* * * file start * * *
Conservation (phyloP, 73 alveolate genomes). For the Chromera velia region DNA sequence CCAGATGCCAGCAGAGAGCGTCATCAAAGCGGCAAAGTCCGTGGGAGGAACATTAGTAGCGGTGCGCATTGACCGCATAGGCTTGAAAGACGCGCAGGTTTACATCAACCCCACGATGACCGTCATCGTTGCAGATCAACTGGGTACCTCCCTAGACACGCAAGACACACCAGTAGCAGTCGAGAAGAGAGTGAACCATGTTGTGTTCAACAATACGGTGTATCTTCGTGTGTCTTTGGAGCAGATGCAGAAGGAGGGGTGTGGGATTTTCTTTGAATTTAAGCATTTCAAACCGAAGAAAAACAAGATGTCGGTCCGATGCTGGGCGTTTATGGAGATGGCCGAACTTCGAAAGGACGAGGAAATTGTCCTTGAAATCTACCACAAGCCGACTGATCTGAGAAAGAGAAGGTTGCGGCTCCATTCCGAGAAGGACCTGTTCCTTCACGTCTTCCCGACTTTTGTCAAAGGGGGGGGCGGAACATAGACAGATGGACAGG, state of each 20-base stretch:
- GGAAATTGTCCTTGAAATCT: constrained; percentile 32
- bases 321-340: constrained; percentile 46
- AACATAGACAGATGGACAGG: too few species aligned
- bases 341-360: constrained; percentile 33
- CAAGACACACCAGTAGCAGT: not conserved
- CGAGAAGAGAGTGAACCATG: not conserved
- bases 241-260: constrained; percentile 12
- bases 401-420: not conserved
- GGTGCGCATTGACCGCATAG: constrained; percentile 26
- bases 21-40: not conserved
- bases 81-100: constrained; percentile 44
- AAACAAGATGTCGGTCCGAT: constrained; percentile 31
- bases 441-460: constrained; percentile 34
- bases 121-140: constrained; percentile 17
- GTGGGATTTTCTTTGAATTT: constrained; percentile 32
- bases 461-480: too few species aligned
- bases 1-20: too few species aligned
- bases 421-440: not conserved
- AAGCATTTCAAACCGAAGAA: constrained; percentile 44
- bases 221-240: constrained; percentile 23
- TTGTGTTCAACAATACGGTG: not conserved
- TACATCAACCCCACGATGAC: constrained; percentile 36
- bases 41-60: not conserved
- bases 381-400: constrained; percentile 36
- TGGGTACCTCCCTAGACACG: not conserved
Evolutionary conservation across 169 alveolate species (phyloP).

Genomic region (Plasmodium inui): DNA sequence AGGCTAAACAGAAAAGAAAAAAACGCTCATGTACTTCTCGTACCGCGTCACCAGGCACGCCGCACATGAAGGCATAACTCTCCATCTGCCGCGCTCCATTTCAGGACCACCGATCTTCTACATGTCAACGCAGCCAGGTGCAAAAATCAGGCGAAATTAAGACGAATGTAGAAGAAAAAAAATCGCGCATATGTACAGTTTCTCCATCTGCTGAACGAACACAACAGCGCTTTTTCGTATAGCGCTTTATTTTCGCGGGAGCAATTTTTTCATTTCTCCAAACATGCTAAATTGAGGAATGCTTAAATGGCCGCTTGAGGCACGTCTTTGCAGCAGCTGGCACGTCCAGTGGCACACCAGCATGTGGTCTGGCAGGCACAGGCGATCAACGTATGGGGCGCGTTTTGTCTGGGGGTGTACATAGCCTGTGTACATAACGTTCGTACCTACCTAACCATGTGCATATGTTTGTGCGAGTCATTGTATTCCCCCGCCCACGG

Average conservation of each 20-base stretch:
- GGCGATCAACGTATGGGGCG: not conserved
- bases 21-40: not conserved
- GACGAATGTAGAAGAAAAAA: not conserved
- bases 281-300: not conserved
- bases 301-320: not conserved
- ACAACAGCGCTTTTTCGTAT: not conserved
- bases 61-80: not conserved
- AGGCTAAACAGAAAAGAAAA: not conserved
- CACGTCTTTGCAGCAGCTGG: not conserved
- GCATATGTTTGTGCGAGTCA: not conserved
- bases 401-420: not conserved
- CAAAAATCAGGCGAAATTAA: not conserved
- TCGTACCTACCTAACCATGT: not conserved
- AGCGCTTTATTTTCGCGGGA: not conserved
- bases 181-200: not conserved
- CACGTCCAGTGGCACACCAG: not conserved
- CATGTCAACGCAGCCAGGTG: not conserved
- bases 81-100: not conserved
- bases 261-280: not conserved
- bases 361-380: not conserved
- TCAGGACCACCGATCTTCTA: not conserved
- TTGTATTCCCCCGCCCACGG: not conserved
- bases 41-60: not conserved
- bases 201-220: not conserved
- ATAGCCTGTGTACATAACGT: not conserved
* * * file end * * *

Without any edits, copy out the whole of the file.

Conservation (phyloP, 73 alveolate genomes). For the Chromera velia region DNA sequence CCAGATGCCAGCAGAGAGCGTCATCAAAGCGGCAAAGTCCGTGGGAGGAACATTAGTAGCGGTGCGCATTGACCGCATAGGCTTGAAAGACGCGCAGGTTTACATCAACCCCACGATGACCGTCATCGTTGCAGATCAACTGGGTACCTCCCTAGACACGCAAGACACACCAGTAGCAGTCGAGAAGAGAGTGAACCATGTTGTGTTCAACAATACGGTGTATCTTCGTGTGTCTTTGGAGCAGATGCAGAAGGAGGGGTGTGGGATTTTCTTTGAATTTAAGCATTTCAAACCGAAGAAAAACAAGATGTCGGTCCGATGCTGGGCGTTTATGGAGATGGCCGAACTTCGAAAGGACGAGGAAATTGTCCTTGAAATCTACCACAAGCCGACTGATCTGAGAAAGAGAAGGTTGCGGCTCCATTCCGAGAAGGACCTGTTCCTTCACGTCTTCCCGACTTTTGTCAAAGGGGGGGGCGGAACATAGACAGATGGACAGG, state of each 20-base stretch:
- GGAAATTGTCCTTGAAATCT: constrained; percentile 32
- bases 321-340: constrained; percentile 46
- AACATAGACAGATGGACAGG: too few species aligned
- bases 341-360: constrained; percentile 33
- CAAGACACACCAGTAGCAGT: not conserved
- CGAGAAGAGAGTGAACCATG: not conserved
- bases 241-260: constrained; percentile 12
- bases 401-420: not conserved
- GGTGCGCATTGACCGCATAG: constrained; percentile 26
- bases 21-40: not conserved
- bases 81-100: constrained; percentile 44
- AAACAAGATGTCGGTCCGAT: constrained; percentile 31
- bases 441-460: constrained; percentile 34
- bases 121-140: constrained; percentile 17
- GTGGGATTTTCTTTGAATTT: constrained; percentile 32
- bases 461-480: too few species aligned
- bases 1-20: too few species aligned
- bases 421-440: not conserved
- AAGCATTTCAAACCGAAGAA: constrained; percentile 44
- bases 221-240: constrained; percentile 23
- TTGTGTTCAACAATACGGTG: not conserved
- TACATCAACCCCACGATGAC: constrained; percentile 36
- bases 41-60: not conserved
- bases 381-400: constrained; percentile 36
- TGGGTACCTCCCTAGACACG: not conserved
Evolutionary conservation across 169 alveolate species (phyloP).

Genomic region (Plasmodium inui): DNA sequence AGGCTAAACAGAAAAGAAAAAAACGCTCATGTACTTCTCGTACCGCGTCACCAGGCACGCCGCACATGAAGGCATAACTCTCCATCTGCCGCGCTCCATTTCAGGACCACCGATCTTCTACATGTCAACGCAGCCAGGTGCAAAAATCAGGCGAAATTAAGACGAATGTAGAAGAAAAAAAATCGCGCATATGTACAGTTTCTCCATCTGCTGAACGAACACAACAGCGCTTTTTCGTATAGCGCTTTATTTTCGCGGGAGCAATTTTTTCATTTCTCCAAACATGCTAAATTGAGGAATGCTTAAATGGCCGCTTGAGGCACGTCTTTGCAGCAGCTGGCACGTCCAGTGGCACACCAGCATGTGGTCTGGCAGGCACAGGCGATCAACGTATGGGGCGCGTTTTGTCTGGGGGTGTACATAGCCTGTGTACATAACGTTCGTACCTACCTAACCATGTGCATATGTTTGTGCGAGTCATTGTATTCCCCCGCCCACGG

Average conservation of each 20-base stretch:
- GGCGATCAACGTATGGGGCG: not conserved
- bases 21-40: not conserved
- GACGAATGTAGAAGAAAAAA: not conserved
- bases 281-300: not conserved
- bases 301-320: not conserved
- ACAACAGCGCTTTTTCGTAT: not conserved
- bases 61-80: not conserved
- AGGCTAAACAGAAAAGAAAA: not conserved
- CACGTCTTTGCAGCAGCTGG: not conserved
- GCATATGTTTGTGCGAGTCA: not conserved
- bases 401-420: not conserved
- CAAAAATCAGGCGAAATTAA: not conserved
- TCGTACCTACCTAACCATGT: not conserved
- AGCGCTTTATTTTCGCGGGA: not conserved
- bases 181-200: not conserved
- CACGTCCAGTGGCACACCAG: not conserved
- CATGTCAACGCAGCCAGGTG: not conserved
- bases 81-100: not conserved
- bases 261-280: not conserved
- bases 361-380: not conserved
- TCAGGACCACCGATCTTCTA: not conserved
- TTGTATTCCCCCGCCCACGG: not conserved
- bases 41-60: not conserved
- bases 201-220: not conserved
- ATAGCCTGTGTACATAACGT: not conserved